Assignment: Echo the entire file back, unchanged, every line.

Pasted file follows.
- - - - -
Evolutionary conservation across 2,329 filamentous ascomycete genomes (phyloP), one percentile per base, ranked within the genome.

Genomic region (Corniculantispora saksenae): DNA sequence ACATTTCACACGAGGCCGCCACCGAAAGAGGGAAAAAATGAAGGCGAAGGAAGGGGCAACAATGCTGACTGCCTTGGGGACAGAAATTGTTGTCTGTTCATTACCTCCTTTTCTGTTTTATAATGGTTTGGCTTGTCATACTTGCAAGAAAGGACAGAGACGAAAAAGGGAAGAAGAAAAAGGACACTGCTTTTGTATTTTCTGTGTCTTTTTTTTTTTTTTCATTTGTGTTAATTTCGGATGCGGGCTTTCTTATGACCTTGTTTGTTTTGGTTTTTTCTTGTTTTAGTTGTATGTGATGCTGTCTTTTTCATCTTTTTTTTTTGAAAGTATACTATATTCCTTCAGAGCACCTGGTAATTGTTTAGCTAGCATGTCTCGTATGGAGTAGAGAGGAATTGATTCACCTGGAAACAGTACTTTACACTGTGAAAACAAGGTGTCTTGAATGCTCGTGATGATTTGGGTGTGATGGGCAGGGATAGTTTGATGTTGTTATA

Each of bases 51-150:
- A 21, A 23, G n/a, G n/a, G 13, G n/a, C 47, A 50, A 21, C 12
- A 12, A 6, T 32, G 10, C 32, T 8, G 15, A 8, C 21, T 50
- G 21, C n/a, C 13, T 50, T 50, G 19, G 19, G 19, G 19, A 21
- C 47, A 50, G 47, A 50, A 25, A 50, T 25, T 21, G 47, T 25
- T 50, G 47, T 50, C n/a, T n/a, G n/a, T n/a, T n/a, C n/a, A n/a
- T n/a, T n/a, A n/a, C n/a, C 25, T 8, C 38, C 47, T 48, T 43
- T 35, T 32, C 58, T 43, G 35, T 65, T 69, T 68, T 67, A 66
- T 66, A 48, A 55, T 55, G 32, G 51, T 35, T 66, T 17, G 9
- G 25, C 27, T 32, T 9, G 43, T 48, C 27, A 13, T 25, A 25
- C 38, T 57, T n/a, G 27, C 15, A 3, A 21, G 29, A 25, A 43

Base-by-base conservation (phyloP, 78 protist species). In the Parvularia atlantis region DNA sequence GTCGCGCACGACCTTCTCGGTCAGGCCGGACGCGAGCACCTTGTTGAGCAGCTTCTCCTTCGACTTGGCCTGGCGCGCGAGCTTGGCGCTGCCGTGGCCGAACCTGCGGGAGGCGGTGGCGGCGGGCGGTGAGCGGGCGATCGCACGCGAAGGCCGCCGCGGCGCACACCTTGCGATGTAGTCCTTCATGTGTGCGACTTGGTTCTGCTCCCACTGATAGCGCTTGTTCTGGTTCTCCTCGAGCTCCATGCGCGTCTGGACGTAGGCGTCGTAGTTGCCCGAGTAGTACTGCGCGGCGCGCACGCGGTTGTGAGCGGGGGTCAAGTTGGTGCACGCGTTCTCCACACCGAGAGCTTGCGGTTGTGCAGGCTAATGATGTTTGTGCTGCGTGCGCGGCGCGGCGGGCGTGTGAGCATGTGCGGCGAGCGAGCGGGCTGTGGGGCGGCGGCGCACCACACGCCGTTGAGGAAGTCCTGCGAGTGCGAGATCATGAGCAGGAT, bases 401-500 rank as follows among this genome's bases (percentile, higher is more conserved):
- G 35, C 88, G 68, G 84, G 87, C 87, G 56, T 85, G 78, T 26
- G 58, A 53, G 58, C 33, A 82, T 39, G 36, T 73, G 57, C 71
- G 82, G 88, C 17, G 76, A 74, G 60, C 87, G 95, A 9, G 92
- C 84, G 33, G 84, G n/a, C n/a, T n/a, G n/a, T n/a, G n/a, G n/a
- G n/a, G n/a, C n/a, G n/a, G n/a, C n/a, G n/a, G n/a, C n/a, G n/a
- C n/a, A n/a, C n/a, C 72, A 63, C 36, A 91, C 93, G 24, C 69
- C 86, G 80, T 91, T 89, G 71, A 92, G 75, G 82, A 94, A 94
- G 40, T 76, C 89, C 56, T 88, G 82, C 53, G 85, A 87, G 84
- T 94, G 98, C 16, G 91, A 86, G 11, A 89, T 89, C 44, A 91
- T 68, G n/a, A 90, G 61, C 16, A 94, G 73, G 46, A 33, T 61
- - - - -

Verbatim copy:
Evolutionary conservation across 2,329 filamentous ascomycete genomes (phyloP), one percentile per base, ranked within the genome.

Genomic region (Corniculantispora saksenae): DNA sequence ACATTTCACACGAGGCCGCCACCGAAAGAGGGAAAAAATGAAGGCGAAGGAAGGGGCAACAATGCTGACTGCCTTGGGGACAGAAATTGTTGTCTGTTCATTACCTCCTTTTCTGTTTTATAATGGTTTGGCTTGTCATACTTGCAAGAAAGGACAGAGACGAAAAAGGGAAGAAGAAAAAGGACACTGCTTTTGTATTTTCTGTGTCTTTTTTTTTTTTTTCATTTGTGTTAATTTCGGATGCGGGCTTTCTTATGACCTTGTTTGTTTTGGTTTTTTCTTGTTTTAGTTGTATGTGATGCTGTCTTTTTCATCTTTTTTTTTTGAAAGTATACTATATTCCTTCAGAGCACCTGGTAATTGTTTAGCTAGCATGTCTCGTATGGAGTAGAGAGGAATTGATTCACCTGGAAACAGTACTTTACACTGTGAAAACAAGGTGTCTTGAATGCTCGTGATGATTTGGGTGTGATGGGCAGGGATAGTTTGATGTTGTTATA

Each of bases 51-150:
- A 21, A 23, G n/a, G n/a, G 13, G n/a, C 47, A 50, A 21, C 12
- A 12, A 6, T 32, G 10, C 32, T 8, G 15, A 8, C 21, T 50
- G 21, C n/a, C 13, T 50, T 50, G 19, G 19, G 19, G 19, A 21
- C 47, A 50, G 47, A 50, A 25, A 50, T 25, T 21, G 47, T 25
- T 50, G 47, T 50, C n/a, T n/a, G n/a, T n/a, T n/a, C n/a, A n/a
- T n/a, T n/a, A n/a, C n/a, C 25, T 8, C 38, C 47, T 48, T 43
- T 35, T 32, C 58, T 43, G 35, T 65, T 69, T 68, T 67, A 66
- T 66, A 48, A 55, T 55, G 32, G 51, T 35, T 66, T 17, G 9
- G 25, C 27, T 32, T 9, G 43, T 48, C 27, A 13, T 25, A 25
- C 38, T 57, T n/a, G 27, C 15, A 3, A 21, G 29, A 25, A 43

Base-by-base conservation (phyloP, 78 protist species). In the Parvularia atlantis region DNA sequence GTCGCGCACGACCTTCTCGGTCAGGCCGGACGCGAGCACCTTGTTGAGCAGCTTCTCCTTCGACTTGGCCTGGCGCGCGAGCTTGGCGCTGCCGTGGCCGAACCTGCGGGAGGCGGTGGCGGCGGGCGGTGAGCGGGCGATCGCACGCGAAGGCCGCCGCGGCGCACACCTTGCGATGTAGTCCTTCATGTGTGCGACTTGGTTCTGCTCCCACTGATAGCGCTTGTTCTGGTTCTCCTCGAGCTCCATGCGCGTCTGGACGTAGGCGTCGTAGTTGCCCGAGTAGTACTGCGCGGCGCGCACGCGGTTGTGAGCGGGGGTCAAGTTGGTGCACGCGTTCTCCACACCGAGAGCTTGCGGTTGTGCAGGCTAATGATGTTTGTGCTGCGTGCGCGGCGCGGCGGGCGTGTGAGCATGTGCGGCGAGCGAGCGGGCTGTGGGGCGGCGGCGCACCACACGCCGTTGAGGAAGTCCTGCGAGTGCGAGATCATGAGCAGGAT, bases 401-500 rank as follows among this genome's bases (percentile, higher is more conserved):
- G 35, C 88, G 68, G 84, G 87, C 87, G 56, T 85, G 78, T 26
- G 58, A 53, G 58, C 33, A 82, T 39, G 36, T 73, G 57, C 71
- G 82, G 88, C 17, G 76, A 74, G 60, C 87, G 95, A 9, G 92
- C 84, G 33, G 84, G n/a, C n/a, T n/a, G n/a, T n/a, G n/a, G n/a
- G n/a, G n/a, C n/a, G n/a, G n/a, C n/a, G n/a, G n/a, C n/a, G n/a
- C n/a, A n/a, C n/a, C 72, A 63, C 36, A 91, C 93, G 24, C 69
- C 86, G 80, T 91, T 89, G 71, A 92, G 75, G 82, A 94, A 94
- G 40, T 76, C 89, C 56, T 88, G 82, C 53, G 85, A 87, G 84
- T 94, G 98, C 16, G 91, A 86, G 11, A 89, T 89, C 44, A 91
- T 68, G n/a, A 90, G 61, C 16, A 94, G 73, G 46, A 33, T 61